Gary Wisenbaker Blog
Gary Wisenbaker
Repression and Censorship: Alive and Well in America
Political correctness and repression

Modern book burning

The New York Times, the nation’s “paper of record” recently announced the fate of the Confederate battle flag: “America's leading merchants have spoken: The Confederate flag is coming off the shelves. Walmart, Amazon, eBay and Sears all announced bans on the sale of Confederate flag merchandise, amid an intensifying national debate over the use of the controversial flag.”

And that’s not all.  There’s talk of removing monuments dedicated to “our Confederate dead” that have stood for decades, even generations, in public view, doing away with Confederate Memorial Day, even relegating the iconic movie “Gone with the Wind” to the dustbin of history.
These are not the logical actions expected in the aftermath of the horrid event that recently took place in a Charleston church leaving eight black Americans dead by the hand of a white thug who wanted to “start a race war”.  These actions are not logical because there is no rational relationship between that murderous act and the culture and heritage of the South.  If that were the case, then no one would need to start a race war: we would already be in the midst of one.

No, the national and regional reaction, this “intensifying” debate about a “controversial flag” and culture, by those obsessed with political correctness de jure is, in a word, repression, even censorship.  And it has an ugly history.

In the spring of 146 BC, when Rome finally defeated Carthage in the Third Punic War, they sold the remaining inhabitants into slavery, razed the city and then sowed the city with salt to ensure that nothing would grow there again. Carthage had offended Rome with its noble and heroic efforts in defending itself against the empire’s assault.
Rome was determined to erase Carthage from human memory.

Throughout 1933 Nazi student organizations, professors, and librarians made lists of books and writings offensive to the Nazi cause and, therefore, unsuitable for public consumption.  On May 10 of that year, Nazi soldiers and Hitler youth groups ransacked libraries and bookstores all over Germany collecting books on the lists and burned them.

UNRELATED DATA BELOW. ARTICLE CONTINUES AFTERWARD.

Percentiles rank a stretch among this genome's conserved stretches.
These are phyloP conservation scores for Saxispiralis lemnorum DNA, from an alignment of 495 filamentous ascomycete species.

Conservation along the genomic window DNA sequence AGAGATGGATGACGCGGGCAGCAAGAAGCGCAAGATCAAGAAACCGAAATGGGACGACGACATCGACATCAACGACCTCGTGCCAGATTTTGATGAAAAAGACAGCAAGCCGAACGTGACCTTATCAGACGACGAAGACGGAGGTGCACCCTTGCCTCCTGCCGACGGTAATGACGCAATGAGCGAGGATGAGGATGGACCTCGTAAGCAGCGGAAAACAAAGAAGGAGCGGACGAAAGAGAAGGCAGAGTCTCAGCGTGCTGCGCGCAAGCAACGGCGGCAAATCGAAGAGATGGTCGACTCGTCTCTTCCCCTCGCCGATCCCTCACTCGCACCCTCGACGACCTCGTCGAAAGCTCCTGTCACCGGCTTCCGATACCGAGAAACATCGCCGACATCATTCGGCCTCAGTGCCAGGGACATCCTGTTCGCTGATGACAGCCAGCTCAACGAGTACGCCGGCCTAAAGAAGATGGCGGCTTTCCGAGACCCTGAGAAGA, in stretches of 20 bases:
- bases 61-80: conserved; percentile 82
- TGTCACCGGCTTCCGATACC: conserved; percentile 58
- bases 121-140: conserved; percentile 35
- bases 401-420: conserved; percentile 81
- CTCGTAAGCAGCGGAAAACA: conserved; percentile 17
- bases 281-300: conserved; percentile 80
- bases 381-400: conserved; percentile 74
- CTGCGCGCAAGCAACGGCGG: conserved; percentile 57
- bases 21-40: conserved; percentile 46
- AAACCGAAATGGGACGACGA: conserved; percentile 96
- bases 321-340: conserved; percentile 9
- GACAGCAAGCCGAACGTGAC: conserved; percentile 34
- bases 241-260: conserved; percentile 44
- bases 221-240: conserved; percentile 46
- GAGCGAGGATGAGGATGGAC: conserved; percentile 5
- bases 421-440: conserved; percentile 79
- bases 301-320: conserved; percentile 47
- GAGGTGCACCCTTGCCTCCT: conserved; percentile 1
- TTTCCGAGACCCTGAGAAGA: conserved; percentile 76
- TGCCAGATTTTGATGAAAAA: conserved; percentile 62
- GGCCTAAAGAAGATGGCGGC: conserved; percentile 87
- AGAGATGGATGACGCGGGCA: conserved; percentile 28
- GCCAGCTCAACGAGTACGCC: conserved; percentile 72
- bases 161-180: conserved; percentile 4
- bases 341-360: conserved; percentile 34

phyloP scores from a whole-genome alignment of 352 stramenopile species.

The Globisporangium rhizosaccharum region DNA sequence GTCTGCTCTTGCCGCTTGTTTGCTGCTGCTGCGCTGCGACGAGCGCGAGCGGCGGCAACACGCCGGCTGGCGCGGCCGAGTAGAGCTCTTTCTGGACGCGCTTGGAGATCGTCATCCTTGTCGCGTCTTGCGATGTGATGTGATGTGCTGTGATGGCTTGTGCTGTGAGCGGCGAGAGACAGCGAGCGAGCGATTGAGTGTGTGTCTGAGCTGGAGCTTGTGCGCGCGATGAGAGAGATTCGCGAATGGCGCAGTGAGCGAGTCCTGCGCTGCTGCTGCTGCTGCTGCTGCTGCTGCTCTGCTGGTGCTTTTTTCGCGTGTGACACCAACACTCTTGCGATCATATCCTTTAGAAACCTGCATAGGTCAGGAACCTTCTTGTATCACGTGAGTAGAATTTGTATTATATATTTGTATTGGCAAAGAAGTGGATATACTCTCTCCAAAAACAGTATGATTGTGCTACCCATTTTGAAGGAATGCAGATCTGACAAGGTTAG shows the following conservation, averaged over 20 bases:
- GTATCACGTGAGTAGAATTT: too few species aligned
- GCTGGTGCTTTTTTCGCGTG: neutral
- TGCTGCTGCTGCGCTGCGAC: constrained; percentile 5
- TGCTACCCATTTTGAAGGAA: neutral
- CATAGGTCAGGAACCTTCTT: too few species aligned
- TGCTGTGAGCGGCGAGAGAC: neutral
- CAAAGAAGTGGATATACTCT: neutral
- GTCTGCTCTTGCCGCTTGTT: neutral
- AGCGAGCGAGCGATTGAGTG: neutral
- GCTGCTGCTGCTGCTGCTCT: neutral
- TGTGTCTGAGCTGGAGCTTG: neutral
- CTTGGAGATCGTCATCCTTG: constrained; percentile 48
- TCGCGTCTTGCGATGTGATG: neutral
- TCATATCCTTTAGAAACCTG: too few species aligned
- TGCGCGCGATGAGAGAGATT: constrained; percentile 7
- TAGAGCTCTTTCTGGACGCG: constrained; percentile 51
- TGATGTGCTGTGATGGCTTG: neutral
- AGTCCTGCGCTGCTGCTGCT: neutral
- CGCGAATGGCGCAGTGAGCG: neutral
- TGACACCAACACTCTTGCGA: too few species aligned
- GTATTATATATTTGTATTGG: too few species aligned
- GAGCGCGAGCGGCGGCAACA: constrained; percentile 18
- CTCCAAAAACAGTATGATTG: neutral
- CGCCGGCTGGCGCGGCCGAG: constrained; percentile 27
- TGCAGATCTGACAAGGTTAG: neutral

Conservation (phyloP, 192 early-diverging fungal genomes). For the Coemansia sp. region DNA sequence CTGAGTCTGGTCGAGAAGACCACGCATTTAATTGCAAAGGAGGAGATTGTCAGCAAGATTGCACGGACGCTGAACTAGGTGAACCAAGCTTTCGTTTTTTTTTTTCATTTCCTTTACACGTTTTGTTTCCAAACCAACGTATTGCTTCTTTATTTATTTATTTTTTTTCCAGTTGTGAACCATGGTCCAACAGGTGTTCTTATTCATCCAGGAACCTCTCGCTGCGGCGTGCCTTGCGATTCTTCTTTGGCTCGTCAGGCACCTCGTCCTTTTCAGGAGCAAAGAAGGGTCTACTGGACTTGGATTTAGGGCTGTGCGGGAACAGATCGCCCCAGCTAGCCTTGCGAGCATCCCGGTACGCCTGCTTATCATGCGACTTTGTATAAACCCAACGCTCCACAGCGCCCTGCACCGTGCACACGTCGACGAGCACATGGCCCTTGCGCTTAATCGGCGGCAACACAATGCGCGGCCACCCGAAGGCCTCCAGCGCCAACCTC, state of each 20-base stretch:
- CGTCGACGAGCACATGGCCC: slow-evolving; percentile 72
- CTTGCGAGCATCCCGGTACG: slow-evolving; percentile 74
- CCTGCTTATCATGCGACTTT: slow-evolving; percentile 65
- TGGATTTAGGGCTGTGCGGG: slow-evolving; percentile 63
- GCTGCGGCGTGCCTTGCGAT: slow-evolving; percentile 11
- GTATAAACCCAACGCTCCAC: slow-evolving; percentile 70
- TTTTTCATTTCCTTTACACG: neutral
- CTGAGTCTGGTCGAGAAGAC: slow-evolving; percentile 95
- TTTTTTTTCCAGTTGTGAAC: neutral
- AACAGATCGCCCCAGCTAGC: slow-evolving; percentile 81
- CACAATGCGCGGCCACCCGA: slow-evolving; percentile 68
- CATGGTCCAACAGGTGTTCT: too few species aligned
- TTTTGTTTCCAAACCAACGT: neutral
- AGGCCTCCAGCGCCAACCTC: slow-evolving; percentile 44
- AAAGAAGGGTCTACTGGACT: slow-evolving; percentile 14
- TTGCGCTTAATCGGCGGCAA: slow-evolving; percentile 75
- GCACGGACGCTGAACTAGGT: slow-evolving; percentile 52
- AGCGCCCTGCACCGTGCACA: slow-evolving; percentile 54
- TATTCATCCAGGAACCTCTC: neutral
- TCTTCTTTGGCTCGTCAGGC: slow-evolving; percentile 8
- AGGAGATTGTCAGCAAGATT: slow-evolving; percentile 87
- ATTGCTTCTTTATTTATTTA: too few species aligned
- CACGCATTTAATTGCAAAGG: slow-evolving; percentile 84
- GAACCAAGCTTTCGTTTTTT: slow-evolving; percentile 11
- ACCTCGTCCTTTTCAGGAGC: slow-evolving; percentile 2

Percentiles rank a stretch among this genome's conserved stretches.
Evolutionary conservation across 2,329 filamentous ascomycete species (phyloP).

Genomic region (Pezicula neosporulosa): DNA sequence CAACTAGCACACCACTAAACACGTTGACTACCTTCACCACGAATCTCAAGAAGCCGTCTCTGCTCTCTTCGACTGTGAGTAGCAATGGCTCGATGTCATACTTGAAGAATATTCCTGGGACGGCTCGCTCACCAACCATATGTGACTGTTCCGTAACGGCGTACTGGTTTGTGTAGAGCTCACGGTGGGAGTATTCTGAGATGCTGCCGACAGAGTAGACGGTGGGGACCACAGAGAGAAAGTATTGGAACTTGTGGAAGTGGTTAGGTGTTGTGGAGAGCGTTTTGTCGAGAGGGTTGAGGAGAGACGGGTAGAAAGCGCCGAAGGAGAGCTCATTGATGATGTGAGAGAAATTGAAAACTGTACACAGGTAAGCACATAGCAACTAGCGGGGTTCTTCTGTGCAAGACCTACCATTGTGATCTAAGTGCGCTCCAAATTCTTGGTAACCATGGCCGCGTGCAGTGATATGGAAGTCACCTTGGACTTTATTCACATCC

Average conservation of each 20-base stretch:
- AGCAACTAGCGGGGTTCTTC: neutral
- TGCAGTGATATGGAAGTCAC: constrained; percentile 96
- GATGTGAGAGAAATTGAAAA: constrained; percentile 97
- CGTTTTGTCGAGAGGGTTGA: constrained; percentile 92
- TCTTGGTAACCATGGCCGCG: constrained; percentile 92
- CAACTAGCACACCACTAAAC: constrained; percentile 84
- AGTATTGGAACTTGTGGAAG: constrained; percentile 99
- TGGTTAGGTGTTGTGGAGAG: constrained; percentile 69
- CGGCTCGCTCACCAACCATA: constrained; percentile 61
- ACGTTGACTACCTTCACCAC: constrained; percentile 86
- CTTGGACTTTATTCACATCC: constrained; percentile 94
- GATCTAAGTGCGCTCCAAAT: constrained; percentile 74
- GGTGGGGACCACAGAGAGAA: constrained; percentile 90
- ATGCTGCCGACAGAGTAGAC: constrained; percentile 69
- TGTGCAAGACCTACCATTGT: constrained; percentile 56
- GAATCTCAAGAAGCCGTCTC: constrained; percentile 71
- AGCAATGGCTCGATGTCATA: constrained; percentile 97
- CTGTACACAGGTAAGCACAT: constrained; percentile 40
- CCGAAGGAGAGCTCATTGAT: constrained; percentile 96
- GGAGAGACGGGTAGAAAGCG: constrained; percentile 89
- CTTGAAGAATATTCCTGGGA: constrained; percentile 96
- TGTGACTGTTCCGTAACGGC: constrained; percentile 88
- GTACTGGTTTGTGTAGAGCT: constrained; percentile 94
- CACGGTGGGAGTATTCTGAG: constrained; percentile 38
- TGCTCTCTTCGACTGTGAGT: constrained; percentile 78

The Nazis were determined to remove offensive thought from the public domain.

And even today radical Islamists destroy priceless, unique and irreplaceable historical monuments and artifacts because they are offensive to the radicals’ religious sensibilities.  Usama Hasan, an Islamist working with the Quilliam Foundation to combat these destructive acts, says, “"It’s very sad. You lose all that cultural heritage, music, history, art, ancient books. If they (Islamists) don’t agree with what’s in them … they seem to think it’s OK to burn these books."  

The radical Islamists are determined to remove non-Islamist culture from the face of the earth.

The actions taken by the Romans, Nazis and radical Islamists are revisionistic in nature.  Theirs is a worldview where the past can be changed, where history can be rewritten.  Today’s assault on Southern heritage is no different. 

Justifying the call to remove the symbols of the Old South from the public eye requires linking those symbols to something hideous.  And slavery is clearly hideous.  The myopic view, however, of the South willing to go to war for no reason other than slavery is simply dishonest. 

The burning issues throughout the 1850’s chiefly included oppressive tariffs aimed at the South, economic disparity between the regions, and federalism.  Thus, “the Cause” had far more to do with protecting the sovereignty and economic life of the states from the federal government than preserving an institution that was already on its way out.

The South’s pervasive agrarian economy brought a citizenry dependent on itself for survival.  There were no paychecks or bosses in factories like one found in the North. And it was this independence and self-reliance many Southerners were willing to fight for and, having done so and lost, preserve in their monuments, statues and flags.

Revisionism and repression has its dangers.  After cleansing the libraries and bookstores of books offensive to their politics, the Nazis then turned on an entire race and religion. And they did it in obeisance to political correctness.

Gary Wisenbaker, B.A., J.D. is a native of South Georgia where he practiced law in Valdosta and Savannah for 31 years. He has served as state chairman of the Georgia Young Republicans and Chairman of the Chatham County (Savannah) Republican Party. Gary is a past GOP nominee for State Senate, past delegate to the Republican National Convention and has consulted on numerous local Republican campaigns as well as chaired or co-chaired campaigns for President and US Senate on the county and district level. He is the principal and founder of Blackstone, LLC, a corporate communications and public relations concern as well as Wiregrass Mediation Services, LLC, a general civil litigation mediation firm.
Gary recently published his first fictional work, “How Great is His Mercy: The Plea”, on  His opinions are regularly published on

© 2015 Gary M. Wisenbaker.  All rights reserved.
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